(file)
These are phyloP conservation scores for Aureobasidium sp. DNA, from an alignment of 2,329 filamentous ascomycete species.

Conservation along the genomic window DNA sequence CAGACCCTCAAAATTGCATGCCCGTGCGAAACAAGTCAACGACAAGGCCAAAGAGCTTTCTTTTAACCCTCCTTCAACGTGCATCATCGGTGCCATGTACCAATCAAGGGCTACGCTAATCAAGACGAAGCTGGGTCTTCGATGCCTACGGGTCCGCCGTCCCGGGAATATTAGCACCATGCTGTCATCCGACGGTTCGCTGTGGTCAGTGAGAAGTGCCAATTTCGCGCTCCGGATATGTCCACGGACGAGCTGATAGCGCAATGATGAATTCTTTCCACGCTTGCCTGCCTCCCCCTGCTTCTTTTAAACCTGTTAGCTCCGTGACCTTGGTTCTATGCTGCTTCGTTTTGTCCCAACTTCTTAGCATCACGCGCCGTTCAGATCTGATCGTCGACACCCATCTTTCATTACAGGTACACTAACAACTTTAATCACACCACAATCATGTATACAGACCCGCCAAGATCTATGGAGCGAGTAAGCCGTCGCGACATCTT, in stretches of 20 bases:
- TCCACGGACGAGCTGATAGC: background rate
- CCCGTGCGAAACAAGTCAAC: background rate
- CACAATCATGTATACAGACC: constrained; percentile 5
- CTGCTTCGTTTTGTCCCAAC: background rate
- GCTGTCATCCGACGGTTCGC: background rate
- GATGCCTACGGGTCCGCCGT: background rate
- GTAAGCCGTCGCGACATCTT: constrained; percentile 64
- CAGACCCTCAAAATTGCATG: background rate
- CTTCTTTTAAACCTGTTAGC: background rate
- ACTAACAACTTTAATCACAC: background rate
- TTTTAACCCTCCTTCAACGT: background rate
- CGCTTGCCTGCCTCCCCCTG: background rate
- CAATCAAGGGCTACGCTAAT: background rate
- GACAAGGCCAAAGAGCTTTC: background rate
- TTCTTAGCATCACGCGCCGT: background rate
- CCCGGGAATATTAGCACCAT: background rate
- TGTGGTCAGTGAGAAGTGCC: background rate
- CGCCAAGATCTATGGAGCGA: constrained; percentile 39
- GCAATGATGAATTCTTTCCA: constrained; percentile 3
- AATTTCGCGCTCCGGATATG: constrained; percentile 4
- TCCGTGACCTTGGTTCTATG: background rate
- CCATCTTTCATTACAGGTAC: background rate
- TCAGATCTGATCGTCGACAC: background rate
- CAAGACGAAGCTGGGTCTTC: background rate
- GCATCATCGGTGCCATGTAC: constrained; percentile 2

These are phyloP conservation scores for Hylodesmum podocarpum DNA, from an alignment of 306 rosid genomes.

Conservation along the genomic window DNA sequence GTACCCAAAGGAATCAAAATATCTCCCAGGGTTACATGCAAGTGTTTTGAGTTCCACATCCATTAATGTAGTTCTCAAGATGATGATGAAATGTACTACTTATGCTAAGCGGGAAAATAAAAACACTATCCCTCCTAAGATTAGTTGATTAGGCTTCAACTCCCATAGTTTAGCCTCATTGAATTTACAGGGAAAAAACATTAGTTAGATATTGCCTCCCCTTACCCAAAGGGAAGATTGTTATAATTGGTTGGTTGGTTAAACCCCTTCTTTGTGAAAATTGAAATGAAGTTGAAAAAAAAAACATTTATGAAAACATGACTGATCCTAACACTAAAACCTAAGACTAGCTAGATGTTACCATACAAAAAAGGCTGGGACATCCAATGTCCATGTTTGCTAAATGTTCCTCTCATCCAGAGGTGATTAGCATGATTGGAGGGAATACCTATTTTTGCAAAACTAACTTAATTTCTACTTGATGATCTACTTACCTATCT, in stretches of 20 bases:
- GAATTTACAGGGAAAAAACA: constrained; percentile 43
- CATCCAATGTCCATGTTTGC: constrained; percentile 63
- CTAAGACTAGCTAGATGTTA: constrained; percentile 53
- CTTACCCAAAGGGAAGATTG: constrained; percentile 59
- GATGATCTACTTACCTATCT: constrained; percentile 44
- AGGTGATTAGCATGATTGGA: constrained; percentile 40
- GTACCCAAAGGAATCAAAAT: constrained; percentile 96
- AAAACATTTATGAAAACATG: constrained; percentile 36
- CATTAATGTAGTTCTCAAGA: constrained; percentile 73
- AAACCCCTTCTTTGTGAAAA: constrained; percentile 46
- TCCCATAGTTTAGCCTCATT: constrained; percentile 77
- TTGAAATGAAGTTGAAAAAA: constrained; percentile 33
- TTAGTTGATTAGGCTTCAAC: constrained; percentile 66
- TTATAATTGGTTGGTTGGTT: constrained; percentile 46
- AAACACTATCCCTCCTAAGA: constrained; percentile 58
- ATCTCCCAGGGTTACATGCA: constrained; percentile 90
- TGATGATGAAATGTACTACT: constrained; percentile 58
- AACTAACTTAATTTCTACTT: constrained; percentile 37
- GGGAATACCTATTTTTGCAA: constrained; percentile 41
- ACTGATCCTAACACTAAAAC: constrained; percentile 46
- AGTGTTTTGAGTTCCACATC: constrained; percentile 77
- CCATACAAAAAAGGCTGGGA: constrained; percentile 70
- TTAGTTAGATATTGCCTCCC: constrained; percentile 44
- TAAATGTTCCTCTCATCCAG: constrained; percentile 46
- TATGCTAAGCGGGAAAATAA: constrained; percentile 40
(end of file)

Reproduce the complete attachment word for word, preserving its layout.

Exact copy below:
These are phyloP conservation scores for Aureobasidium sp. DNA, from an alignment of 2,329 filamentous ascomycete species.

Conservation along the genomic window DNA sequence CAGACCCTCAAAATTGCATGCCCGTGCGAAACAAGTCAACGACAAGGCCAAAGAGCTTTCTTTTAACCCTCCTTCAACGTGCATCATCGGTGCCATGTACCAATCAAGGGCTACGCTAATCAAGACGAAGCTGGGTCTTCGATGCCTACGGGTCCGCCGTCCCGGGAATATTAGCACCATGCTGTCATCCGACGGTTCGCTGTGGTCAGTGAGAAGTGCCAATTTCGCGCTCCGGATATGTCCACGGACGAGCTGATAGCGCAATGATGAATTCTTTCCACGCTTGCCTGCCTCCCCCTGCTTCTTTTAAACCTGTTAGCTCCGTGACCTTGGTTCTATGCTGCTTCGTTTTGTCCCAACTTCTTAGCATCACGCGCCGTTCAGATCTGATCGTCGACACCCATCTTTCATTACAGGTACACTAACAACTTTAATCACACCACAATCATGTATACAGACCCGCCAAGATCTATGGAGCGAGTAAGCCGTCGCGACATCTT, in stretches of 20 bases:
- TCCACGGACGAGCTGATAGC: background rate
- CCCGTGCGAAACAAGTCAAC: background rate
- CACAATCATGTATACAGACC: constrained; percentile 5
- CTGCTTCGTTTTGTCCCAAC: background rate
- GCTGTCATCCGACGGTTCGC: background rate
- GATGCCTACGGGTCCGCCGT: background rate
- GTAAGCCGTCGCGACATCTT: constrained; percentile 64
- CAGACCCTCAAAATTGCATG: background rate
- CTTCTTTTAAACCTGTTAGC: background rate
- ACTAACAACTTTAATCACAC: background rate
- TTTTAACCCTCCTTCAACGT: background rate
- CGCTTGCCTGCCTCCCCCTG: background rate
- CAATCAAGGGCTACGCTAAT: background rate
- GACAAGGCCAAAGAGCTTTC: background rate
- TTCTTAGCATCACGCGCCGT: background rate
- CCCGGGAATATTAGCACCAT: background rate
- TGTGGTCAGTGAGAAGTGCC: background rate
- CGCCAAGATCTATGGAGCGA: constrained; percentile 39
- GCAATGATGAATTCTTTCCA: constrained; percentile 3
- AATTTCGCGCTCCGGATATG: constrained; percentile 4
- TCCGTGACCTTGGTTCTATG: background rate
- CCATCTTTCATTACAGGTAC: background rate
- TCAGATCTGATCGTCGACAC: background rate
- CAAGACGAAGCTGGGTCTTC: background rate
- GCATCATCGGTGCCATGTAC: constrained; percentile 2

These are phyloP conservation scores for Hylodesmum podocarpum DNA, from an alignment of 306 rosid genomes.

Conservation along the genomic window DNA sequence GTACCCAAAGGAATCAAAATATCTCCCAGGGTTACATGCAAGTGTTTTGAGTTCCACATCCATTAATGTAGTTCTCAAGATGATGATGAAATGTACTACTTATGCTAAGCGGGAAAATAAAAACACTATCCCTCCTAAGATTAGTTGATTAGGCTTCAACTCCCATAGTTTAGCCTCATTGAATTTACAGGGAAAAAACATTAGTTAGATATTGCCTCCCCTTACCCAAAGGGAAGATTGTTATAATTGGTTGGTTGGTTAAACCCCTTCTTTGTGAAAATTGAAATGAAGTTGAAAAAAAAAACATTTATGAAAACATGACTGATCCTAACACTAAAACCTAAGACTAGCTAGATGTTACCATACAAAAAAGGCTGGGACATCCAATGTCCATGTTTGCTAAATGTTCCTCTCATCCAGAGGTGATTAGCATGATTGGAGGGAATACCTATTTTTGCAAAACTAACTTAATTTCTACTTGATGATCTACTTACCTATCT, in stretches of 20 bases:
- GAATTTACAGGGAAAAAACA: constrained; percentile 43
- CATCCAATGTCCATGTTTGC: constrained; percentile 63
- CTAAGACTAGCTAGATGTTA: constrained; percentile 53
- CTTACCCAAAGGGAAGATTG: constrained; percentile 59
- GATGATCTACTTACCTATCT: constrained; percentile 44
- AGGTGATTAGCATGATTGGA: constrained; percentile 40
- GTACCCAAAGGAATCAAAAT: constrained; percentile 96
- AAAACATTTATGAAAACATG: constrained; percentile 36
- CATTAATGTAGTTCTCAAGA: constrained; percentile 73
- AAACCCCTTCTTTGTGAAAA: constrained; percentile 46
- TCCCATAGTTTAGCCTCATT: constrained; percentile 77
- TTGAAATGAAGTTGAAAAAA: constrained; percentile 33
- TTAGTTGATTAGGCTTCAAC: constrained; percentile 66
- TTATAATTGGTTGGTTGGTT: constrained; percentile 46
- AAACACTATCCCTCCTAAGA: constrained; percentile 58
- ATCTCCCAGGGTTACATGCA: constrained; percentile 90
- TGATGATGAAATGTACTACT: constrained; percentile 58
- AACTAACTTAATTTCTACTT: constrained; percentile 37
- GGGAATACCTATTTTTGCAA: constrained; percentile 41
- ACTGATCCTAACACTAAAAC: constrained; percentile 46
- AGTGTTTTGAGTTCCACATC: constrained; percentile 77
- CCATACAAAAAAGGCTGGGA: constrained; percentile 70
- TTAGTTAGATATTGCCTCCC: constrained; percentile 44
- TAAATGTTCCTCTCATCCAG: constrained; percentile 46
- TATGCTAAGCGGGAAAATAA: constrained; percentile 40